We are slowly approaching the end of Membership month and still have an opportunity to share what we do with prospective members and other Rotarians. We had the opportunity to listen to IPDG Joe Roth who enlightened us on avenues/tools that could be used to attract and retain members. In today’s society, social media has evolved as an important marketing tool that should be embraced in more ways than one. We may not all be savvy with Facebook, Twitter, Instagram etc. but the reality is more and more persons are gravitating to one or more, let us capitalize on this.
On Saturday August 22, 2015, we will join PDG Diana as we roll out our series of monthly training. Please make every effort to attend as we know and expect nothing less than an awesome and enlightening presentation from her.
September will be a month that we ought to look forward to, with Basic and Literacy chair Rtn. Keturah taking us on a journey that we shall remember for a long time.
Alix Generous is a young woman with a million and one ideas — she's done award-winning science, helped develop new technology and tells a darn good joke (you'll see).
She has Asperger's, a form of autistic spectrum disorder that can impair the basic social skills required for communication, and she's worked hard for years to learn how to share her thoughts with the world. In this funny, personal talk, she shares her story — and her vision for tools to help more people communicate their big ideas.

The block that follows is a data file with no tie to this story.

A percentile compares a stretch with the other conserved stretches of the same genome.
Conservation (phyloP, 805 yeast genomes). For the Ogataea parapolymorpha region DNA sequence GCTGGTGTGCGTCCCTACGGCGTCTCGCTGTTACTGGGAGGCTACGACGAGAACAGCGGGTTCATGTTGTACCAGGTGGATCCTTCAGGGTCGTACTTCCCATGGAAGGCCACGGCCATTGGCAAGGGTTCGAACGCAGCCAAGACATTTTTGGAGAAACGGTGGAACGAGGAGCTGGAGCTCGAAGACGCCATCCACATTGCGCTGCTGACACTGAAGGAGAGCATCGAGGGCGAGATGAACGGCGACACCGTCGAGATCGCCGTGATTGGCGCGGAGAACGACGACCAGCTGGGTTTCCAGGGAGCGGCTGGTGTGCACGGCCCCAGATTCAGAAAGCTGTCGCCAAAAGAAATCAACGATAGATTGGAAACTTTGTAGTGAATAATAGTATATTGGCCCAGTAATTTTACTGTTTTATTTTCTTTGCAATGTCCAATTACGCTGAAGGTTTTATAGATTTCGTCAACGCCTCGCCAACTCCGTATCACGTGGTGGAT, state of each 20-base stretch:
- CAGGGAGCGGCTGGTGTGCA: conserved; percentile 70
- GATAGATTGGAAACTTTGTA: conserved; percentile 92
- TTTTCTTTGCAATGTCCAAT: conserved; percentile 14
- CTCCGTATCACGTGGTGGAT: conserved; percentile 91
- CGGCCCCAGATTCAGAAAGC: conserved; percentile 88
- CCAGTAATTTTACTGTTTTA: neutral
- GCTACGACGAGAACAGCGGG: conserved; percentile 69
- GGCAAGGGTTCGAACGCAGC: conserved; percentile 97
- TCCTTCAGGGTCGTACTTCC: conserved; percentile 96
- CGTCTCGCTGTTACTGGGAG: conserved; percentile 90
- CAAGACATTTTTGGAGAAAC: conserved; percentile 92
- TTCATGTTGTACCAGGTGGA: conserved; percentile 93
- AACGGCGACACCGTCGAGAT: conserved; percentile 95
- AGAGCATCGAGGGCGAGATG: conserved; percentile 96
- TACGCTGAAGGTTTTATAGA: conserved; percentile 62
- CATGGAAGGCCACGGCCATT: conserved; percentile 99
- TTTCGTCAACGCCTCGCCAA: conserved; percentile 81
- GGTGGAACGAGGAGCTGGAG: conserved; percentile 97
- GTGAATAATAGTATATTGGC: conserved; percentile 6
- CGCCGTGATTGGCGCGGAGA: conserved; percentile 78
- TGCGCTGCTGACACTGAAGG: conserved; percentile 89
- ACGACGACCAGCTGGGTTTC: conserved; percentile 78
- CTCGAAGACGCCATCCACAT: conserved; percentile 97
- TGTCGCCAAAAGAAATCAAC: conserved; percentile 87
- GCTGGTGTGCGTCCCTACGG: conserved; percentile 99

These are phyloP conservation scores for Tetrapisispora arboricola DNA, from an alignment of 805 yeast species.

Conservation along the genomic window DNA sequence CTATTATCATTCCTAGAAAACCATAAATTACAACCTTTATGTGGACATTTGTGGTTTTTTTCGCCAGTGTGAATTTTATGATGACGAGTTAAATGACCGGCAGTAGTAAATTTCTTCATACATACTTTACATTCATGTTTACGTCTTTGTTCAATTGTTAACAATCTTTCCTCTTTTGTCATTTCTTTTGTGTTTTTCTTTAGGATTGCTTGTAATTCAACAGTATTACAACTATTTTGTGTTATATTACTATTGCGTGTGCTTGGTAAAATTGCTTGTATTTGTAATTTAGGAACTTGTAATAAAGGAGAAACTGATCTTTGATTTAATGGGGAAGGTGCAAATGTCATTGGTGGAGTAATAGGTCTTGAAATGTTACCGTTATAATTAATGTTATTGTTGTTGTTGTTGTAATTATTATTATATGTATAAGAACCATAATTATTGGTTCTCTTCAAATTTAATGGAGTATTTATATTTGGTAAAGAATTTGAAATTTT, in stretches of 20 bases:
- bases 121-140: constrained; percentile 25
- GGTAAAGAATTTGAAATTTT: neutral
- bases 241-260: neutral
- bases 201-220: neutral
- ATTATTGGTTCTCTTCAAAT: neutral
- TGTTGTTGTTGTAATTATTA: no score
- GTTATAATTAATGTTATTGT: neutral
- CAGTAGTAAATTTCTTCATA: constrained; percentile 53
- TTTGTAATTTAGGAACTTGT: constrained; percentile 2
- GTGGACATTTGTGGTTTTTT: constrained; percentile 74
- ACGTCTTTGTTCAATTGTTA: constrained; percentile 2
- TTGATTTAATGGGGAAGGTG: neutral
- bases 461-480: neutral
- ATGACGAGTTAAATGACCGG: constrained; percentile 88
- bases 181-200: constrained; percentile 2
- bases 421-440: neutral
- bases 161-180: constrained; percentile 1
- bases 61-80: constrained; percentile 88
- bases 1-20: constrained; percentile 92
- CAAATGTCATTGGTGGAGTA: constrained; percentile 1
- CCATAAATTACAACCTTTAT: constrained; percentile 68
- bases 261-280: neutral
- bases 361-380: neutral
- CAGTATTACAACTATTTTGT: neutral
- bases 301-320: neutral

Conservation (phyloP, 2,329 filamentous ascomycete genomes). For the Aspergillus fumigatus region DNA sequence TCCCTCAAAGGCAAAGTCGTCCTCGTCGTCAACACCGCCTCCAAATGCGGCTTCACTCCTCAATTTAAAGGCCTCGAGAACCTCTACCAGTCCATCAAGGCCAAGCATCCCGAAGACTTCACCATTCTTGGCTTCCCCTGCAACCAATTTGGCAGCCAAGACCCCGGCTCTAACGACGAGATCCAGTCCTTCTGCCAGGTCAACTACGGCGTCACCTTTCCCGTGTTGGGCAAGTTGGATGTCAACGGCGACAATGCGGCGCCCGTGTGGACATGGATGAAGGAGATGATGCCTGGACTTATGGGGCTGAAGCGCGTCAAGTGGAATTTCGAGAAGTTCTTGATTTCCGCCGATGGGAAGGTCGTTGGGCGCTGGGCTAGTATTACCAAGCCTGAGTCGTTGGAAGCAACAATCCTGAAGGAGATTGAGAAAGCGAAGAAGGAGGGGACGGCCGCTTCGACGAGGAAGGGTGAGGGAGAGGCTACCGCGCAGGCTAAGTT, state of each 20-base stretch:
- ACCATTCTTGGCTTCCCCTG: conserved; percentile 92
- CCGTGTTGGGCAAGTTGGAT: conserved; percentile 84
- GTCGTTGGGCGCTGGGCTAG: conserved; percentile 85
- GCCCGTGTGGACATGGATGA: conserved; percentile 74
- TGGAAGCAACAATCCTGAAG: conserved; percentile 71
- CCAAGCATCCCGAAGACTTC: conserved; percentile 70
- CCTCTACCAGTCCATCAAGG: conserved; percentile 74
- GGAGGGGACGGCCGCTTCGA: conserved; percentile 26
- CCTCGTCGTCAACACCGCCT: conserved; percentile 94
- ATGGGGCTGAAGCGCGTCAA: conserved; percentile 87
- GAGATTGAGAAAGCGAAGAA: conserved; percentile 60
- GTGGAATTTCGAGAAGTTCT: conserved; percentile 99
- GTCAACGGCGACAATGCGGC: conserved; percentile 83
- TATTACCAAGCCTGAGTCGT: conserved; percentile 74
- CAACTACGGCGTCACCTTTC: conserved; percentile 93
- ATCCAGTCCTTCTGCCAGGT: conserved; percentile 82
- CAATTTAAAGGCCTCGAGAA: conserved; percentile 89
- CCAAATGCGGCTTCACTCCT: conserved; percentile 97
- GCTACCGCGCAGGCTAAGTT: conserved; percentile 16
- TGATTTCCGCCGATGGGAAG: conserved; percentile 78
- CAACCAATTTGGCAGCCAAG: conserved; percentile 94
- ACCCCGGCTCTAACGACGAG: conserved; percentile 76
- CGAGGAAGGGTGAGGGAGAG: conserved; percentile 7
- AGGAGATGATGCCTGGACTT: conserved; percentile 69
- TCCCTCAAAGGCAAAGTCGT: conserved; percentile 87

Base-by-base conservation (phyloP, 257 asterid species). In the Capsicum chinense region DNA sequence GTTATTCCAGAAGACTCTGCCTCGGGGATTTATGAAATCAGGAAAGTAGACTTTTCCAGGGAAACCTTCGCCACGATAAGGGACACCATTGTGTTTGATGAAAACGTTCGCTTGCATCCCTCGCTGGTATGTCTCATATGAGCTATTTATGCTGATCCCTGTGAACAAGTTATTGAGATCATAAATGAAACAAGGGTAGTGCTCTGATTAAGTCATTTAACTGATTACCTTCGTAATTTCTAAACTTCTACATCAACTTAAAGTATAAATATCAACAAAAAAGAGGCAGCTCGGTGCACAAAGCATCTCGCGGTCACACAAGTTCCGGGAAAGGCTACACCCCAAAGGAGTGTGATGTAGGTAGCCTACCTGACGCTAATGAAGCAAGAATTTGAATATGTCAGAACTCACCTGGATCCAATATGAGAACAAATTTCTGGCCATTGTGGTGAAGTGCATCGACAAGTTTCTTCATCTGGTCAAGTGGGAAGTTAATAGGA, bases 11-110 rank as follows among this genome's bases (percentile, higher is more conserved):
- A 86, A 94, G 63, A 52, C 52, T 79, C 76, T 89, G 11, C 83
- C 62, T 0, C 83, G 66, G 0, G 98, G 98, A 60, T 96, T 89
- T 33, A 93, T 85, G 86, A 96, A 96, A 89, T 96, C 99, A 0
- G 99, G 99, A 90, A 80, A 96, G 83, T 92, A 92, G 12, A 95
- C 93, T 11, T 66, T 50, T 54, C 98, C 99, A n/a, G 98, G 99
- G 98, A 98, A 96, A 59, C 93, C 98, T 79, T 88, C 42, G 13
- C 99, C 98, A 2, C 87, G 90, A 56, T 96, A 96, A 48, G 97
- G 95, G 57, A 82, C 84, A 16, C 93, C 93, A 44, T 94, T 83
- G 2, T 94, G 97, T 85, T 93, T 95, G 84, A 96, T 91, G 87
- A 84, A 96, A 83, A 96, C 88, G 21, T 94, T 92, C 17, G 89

Alix Generous is a college student and biology researcher with Asperger syndrome. She stresses the importance of building accepting environments for all kinds of minds.
Why you should listen
Alix Generous has Asperger syndrome, but was misdiagnosed for years. A student and researcher who is passionate about molecular biology and neuroscience, she encourages people like her to share their intelligence and insights. She is a co-owner of the startup AutismSees, which develops technology tools to help all kinds of people give presentations.
At 19, Generous won first place in a nationwide competition for her work in quorum sensing and coral reefs. Her paper titled "Environmental Threats on the Symbiotic Relationship of Coral Reefs and Quorum Sensing," was published in Consilience. In November 2013, she was a youth delegate for the UN Convention of Climate Change (COP19), where she negotiated technology transfers and issues of medical importance. She has assisted neuroscience researchers at the Medical University of South Carolina, Tufts University School of Medicine, and the University of Vermont.
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